Cash is often referred to as the lifeblood of an organisation, a key factor that determines business success or failure. In many cases, cash is vital for daily survival; a small business that doesn’t have enough cash on hand to pay suppliers might not be able to open the next day.
Speeding up the conversion of sales into cash, as well as increasing the spread between inflows (receipts) and outflows (payments) will help to build a cash cushion for business sustainability. With this cushion, you can take advantage of cost-efficient opportunities, fund growth, and more.
Here are some quick tips to improve cash flow for your small business.
Stagger your payments
Avoid sitting down once a month to pay all of your bills in one go. While they all may be due within the same monthly period, the “pay by dates” can differ and you can use this to your advantage. This will provide some buffer in the event of a short-term slump in sales.
Be aware that payment terms may also be flexible. Talk to your vendors, as they may be more than willing to help you out.
Work with your vendors
Although payroll, taxes, rent and utilities are essential payments that are non-negotiable, some suppliers, vendors, or wholesalers offer small businesses flexible payment terms and even early payment or volume discounts.
These suppliers will often continue to deliver as long as a business pays with regularity and before a due date. Take this into account and use to your advantage when organising your monthly payments.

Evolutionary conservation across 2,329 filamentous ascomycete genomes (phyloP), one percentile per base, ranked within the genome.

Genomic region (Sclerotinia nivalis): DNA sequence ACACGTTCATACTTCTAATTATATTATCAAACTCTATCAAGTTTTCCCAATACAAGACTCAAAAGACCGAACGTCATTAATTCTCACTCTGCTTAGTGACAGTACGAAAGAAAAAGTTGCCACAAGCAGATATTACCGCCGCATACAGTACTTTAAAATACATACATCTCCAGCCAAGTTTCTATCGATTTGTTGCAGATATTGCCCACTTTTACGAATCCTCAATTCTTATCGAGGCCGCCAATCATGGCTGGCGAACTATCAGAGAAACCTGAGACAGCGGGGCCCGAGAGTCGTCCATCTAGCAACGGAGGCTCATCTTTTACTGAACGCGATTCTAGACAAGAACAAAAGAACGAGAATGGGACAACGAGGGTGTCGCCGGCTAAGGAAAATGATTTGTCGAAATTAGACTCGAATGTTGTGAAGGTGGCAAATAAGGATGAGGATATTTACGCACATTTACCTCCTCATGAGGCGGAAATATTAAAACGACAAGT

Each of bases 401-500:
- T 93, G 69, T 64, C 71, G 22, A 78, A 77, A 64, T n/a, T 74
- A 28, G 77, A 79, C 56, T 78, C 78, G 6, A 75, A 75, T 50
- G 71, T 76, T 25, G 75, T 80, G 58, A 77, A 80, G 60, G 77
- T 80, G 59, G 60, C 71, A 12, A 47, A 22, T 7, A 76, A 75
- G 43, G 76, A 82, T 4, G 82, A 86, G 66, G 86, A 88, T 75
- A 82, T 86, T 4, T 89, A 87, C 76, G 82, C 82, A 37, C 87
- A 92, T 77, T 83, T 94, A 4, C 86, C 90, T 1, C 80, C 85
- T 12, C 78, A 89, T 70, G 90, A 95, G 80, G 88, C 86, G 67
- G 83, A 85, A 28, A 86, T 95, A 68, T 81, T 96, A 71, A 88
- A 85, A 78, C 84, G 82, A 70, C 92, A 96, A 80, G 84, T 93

Set collection targets
Setting targets for those responsible for collecting overdue invoices is an excellent way to ensure the task is given the attention needed. Whether you handle collection yourself or you hand it over to certain staff, setting targets provides those involved with ownership to hit and beat targets, and a satisfaction level every time they do so.
Ensure you invoice clients quickly — as soon as the work is complete is ideal. When to invoice is a factor that is in a business’s own hands and has a significant influence on cash flow.
If you wait a week or two after the work has been completed, it will most likely take longer than that again for the cash to arrive in your bank account.
Make payments easy for your customers
To minimise the gap between invoicing and payment, you should make it as easy as possible for your customers to make payments. One excellent way to ensure this is to establish direct debit as a business norm for collecting receipts. Offer your clients real-time payment options on your tablet or mobile phone.
Keep the bank informed
Remember that banks offer businesses useful services like overdrafts or credits. Communicate with your banker and keep them informed about any unforeseen outgoings and changes to your cashflow. Speak with your bank contact, as they appreciate that.
How we can help…
We’ve recently released a new feature for simPRO Enterprise and Service: simPRO Payments. simPRO Payments is an all-in-one payment processing solution for trade and contracting businesses.
With simPRO Payments, your customers can make a credit card payment on site after a job is complete through simPRO Connect, online through the Customer Portal, by following a link in an emailed invoice, or over the phone.